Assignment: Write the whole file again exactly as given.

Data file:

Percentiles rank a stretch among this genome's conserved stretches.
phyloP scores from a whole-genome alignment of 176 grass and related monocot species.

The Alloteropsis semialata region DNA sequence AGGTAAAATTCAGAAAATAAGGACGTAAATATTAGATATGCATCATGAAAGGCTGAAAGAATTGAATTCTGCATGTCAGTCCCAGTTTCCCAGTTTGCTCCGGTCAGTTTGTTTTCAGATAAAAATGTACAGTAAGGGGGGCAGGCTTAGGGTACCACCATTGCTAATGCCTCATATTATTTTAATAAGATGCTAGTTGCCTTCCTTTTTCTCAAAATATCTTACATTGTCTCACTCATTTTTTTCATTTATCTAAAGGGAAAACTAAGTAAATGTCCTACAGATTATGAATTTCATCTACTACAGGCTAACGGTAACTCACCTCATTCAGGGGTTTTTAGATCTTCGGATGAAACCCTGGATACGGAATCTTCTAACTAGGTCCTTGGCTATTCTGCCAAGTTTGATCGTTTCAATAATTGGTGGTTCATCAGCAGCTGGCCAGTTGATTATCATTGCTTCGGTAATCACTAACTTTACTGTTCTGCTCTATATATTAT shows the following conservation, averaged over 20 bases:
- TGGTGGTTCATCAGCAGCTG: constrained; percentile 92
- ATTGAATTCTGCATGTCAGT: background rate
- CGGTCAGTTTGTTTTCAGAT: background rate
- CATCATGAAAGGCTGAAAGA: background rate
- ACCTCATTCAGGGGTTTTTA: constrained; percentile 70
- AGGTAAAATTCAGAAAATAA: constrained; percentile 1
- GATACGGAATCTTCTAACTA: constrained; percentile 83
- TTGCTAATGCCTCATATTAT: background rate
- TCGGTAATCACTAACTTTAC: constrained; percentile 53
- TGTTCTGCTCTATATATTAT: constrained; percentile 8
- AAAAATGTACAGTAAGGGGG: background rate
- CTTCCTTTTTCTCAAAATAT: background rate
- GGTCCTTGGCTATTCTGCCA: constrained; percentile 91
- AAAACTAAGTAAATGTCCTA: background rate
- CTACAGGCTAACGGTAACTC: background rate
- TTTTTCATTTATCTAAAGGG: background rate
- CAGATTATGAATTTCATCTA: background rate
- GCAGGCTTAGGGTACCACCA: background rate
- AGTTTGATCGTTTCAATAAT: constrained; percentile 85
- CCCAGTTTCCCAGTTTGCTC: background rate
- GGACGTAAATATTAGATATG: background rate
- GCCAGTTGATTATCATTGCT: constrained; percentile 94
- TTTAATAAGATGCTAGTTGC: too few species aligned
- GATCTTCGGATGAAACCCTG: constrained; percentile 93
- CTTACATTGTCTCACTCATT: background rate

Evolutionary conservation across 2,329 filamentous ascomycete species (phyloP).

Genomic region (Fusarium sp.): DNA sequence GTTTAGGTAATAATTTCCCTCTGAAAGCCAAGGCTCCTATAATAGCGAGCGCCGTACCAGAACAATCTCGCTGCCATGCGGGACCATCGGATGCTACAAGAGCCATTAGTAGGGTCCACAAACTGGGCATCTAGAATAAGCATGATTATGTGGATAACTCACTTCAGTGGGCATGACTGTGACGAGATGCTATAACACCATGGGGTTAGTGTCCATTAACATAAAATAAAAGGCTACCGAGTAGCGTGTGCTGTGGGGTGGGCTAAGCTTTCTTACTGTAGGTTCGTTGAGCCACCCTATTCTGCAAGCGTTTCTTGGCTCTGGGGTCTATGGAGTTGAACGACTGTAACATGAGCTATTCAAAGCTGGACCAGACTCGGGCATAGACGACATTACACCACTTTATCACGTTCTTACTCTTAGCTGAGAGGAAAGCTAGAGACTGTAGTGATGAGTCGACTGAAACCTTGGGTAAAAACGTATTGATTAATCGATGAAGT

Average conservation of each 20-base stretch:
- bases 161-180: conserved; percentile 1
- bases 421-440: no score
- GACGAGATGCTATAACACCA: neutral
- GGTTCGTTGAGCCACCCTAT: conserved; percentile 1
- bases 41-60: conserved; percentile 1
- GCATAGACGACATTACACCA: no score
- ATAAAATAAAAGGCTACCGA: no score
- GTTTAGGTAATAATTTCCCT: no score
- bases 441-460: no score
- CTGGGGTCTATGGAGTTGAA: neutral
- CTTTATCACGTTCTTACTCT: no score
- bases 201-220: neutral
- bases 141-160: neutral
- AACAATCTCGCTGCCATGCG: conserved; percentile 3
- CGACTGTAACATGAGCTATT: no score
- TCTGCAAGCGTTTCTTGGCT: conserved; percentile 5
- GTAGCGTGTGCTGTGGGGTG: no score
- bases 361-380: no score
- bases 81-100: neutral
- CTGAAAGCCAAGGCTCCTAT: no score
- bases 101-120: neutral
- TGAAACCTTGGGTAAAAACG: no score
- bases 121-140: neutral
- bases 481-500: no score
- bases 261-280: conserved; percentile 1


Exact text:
Percentiles rank a stretch among this genome's conserved stretches.
phyloP scores from a whole-genome alignment of 176 grass and related monocot species.

The Alloteropsis semialata region DNA sequence AGGTAAAATTCAGAAAATAAGGACGTAAATATTAGATATGCATCATGAAAGGCTGAAAGAATTGAATTCTGCATGTCAGTCCCAGTTTCCCAGTTTGCTCCGGTCAGTTTGTTTTCAGATAAAAATGTACAGTAAGGGGGGCAGGCTTAGGGTACCACCATTGCTAATGCCTCATATTATTTTAATAAGATGCTAGTTGCCTTCCTTTTTCTCAAAATATCTTACATTGTCTCACTCATTTTTTTCATTTATCTAAAGGGAAAACTAAGTAAATGTCCTACAGATTATGAATTTCATCTACTACAGGCTAACGGTAACTCACCTCATTCAGGGGTTTTTAGATCTTCGGATGAAACCCTGGATACGGAATCTTCTAACTAGGTCCTTGGCTATTCTGCCAAGTTTGATCGTTTCAATAATTGGTGGTTCATCAGCAGCTGGCCAGTTGATTATCATTGCTTCGGTAATCACTAACTTTACTGTTCTGCTCTATATATTAT shows the following conservation, averaged over 20 bases:
- TGGTGGTTCATCAGCAGCTG: constrained; percentile 92
- ATTGAATTCTGCATGTCAGT: background rate
- CGGTCAGTTTGTTTTCAGAT: background rate
- CATCATGAAAGGCTGAAAGA: background rate
- ACCTCATTCAGGGGTTTTTA: constrained; percentile 70
- AGGTAAAATTCAGAAAATAA: constrained; percentile 1
- GATACGGAATCTTCTAACTA: constrained; percentile 83
- TTGCTAATGCCTCATATTAT: background rate
- TCGGTAATCACTAACTTTAC: constrained; percentile 53
- TGTTCTGCTCTATATATTAT: constrained; percentile 8
- AAAAATGTACAGTAAGGGGG: background rate
- CTTCCTTTTTCTCAAAATAT: background rate
- GGTCCTTGGCTATTCTGCCA: constrained; percentile 91
- AAAACTAAGTAAATGTCCTA: background rate
- CTACAGGCTAACGGTAACTC: background rate
- TTTTTCATTTATCTAAAGGG: background rate
- CAGATTATGAATTTCATCTA: background rate
- GCAGGCTTAGGGTACCACCA: background rate
- AGTTTGATCGTTTCAATAAT: constrained; percentile 85
- CCCAGTTTCCCAGTTTGCTC: background rate
- GGACGTAAATATTAGATATG: background rate
- GCCAGTTGATTATCATTGCT: constrained; percentile 94
- TTTAATAAGATGCTAGTTGC: too few species aligned
- GATCTTCGGATGAAACCCTG: constrained; percentile 93
- CTTACATTGTCTCACTCATT: background rate

Evolutionary conservation across 2,329 filamentous ascomycete species (phyloP).

Genomic region (Fusarium sp.): DNA sequence GTTTAGGTAATAATTTCCCTCTGAAAGCCAAGGCTCCTATAATAGCGAGCGCCGTACCAGAACAATCTCGCTGCCATGCGGGACCATCGGATGCTACAAGAGCCATTAGTAGGGTCCACAAACTGGGCATCTAGAATAAGCATGATTATGTGGATAACTCACTTCAGTGGGCATGACTGTGACGAGATGCTATAACACCATGGGGTTAGTGTCCATTAACATAAAATAAAAGGCTACCGAGTAGCGTGTGCTGTGGGGTGGGCTAAGCTTTCTTACTGTAGGTTCGTTGAGCCACCCTATTCTGCAAGCGTTTCTTGGCTCTGGGGTCTATGGAGTTGAACGACTGTAACATGAGCTATTCAAAGCTGGACCAGACTCGGGCATAGACGACATTACACCACTTTATCACGTTCTTACTCTTAGCTGAGAGGAAAGCTAGAGACTGTAGTGATGAGTCGACTGAAACCTTGGGTAAAAACGTATTGATTAATCGATGAAGT

Average conservation of each 20-base stretch:
- bases 161-180: conserved; percentile 1
- bases 421-440: no score
- GACGAGATGCTATAACACCA: neutral
- GGTTCGTTGAGCCACCCTAT: conserved; percentile 1
- bases 41-60: conserved; percentile 1
- GCATAGACGACATTACACCA: no score
- ATAAAATAAAAGGCTACCGA: no score
- GTTTAGGTAATAATTTCCCT: no score
- bases 441-460: no score
- CTGGGGTCTATGGAGTTGAA: neutral
- CTTTATCACGTTCTTACTCT: no score
- bases 201-220: neutral
- bases 141-160: neutral
- AACAATCTCGCTGCCATGCG: conserved; percentile 3
- CGACTGTAACATGAGCTATT: no score
- TCTGCAAGCGTTTCTTGGCT: conserved; percentile 5
- GTAGCGTGTGCTGTGGGGTG: no score
- bases 361-380: no score
- bases 81-100: neutral
- CTGAAAGCCAAGGCTCCTAT: no score
- bases 101-120: neutral
- TGAAACCTTGGGTAAAAACG: no score
- bases 121-140: neutral
- bases 481-500: no score
- bases 261-280: conserved; percentile 1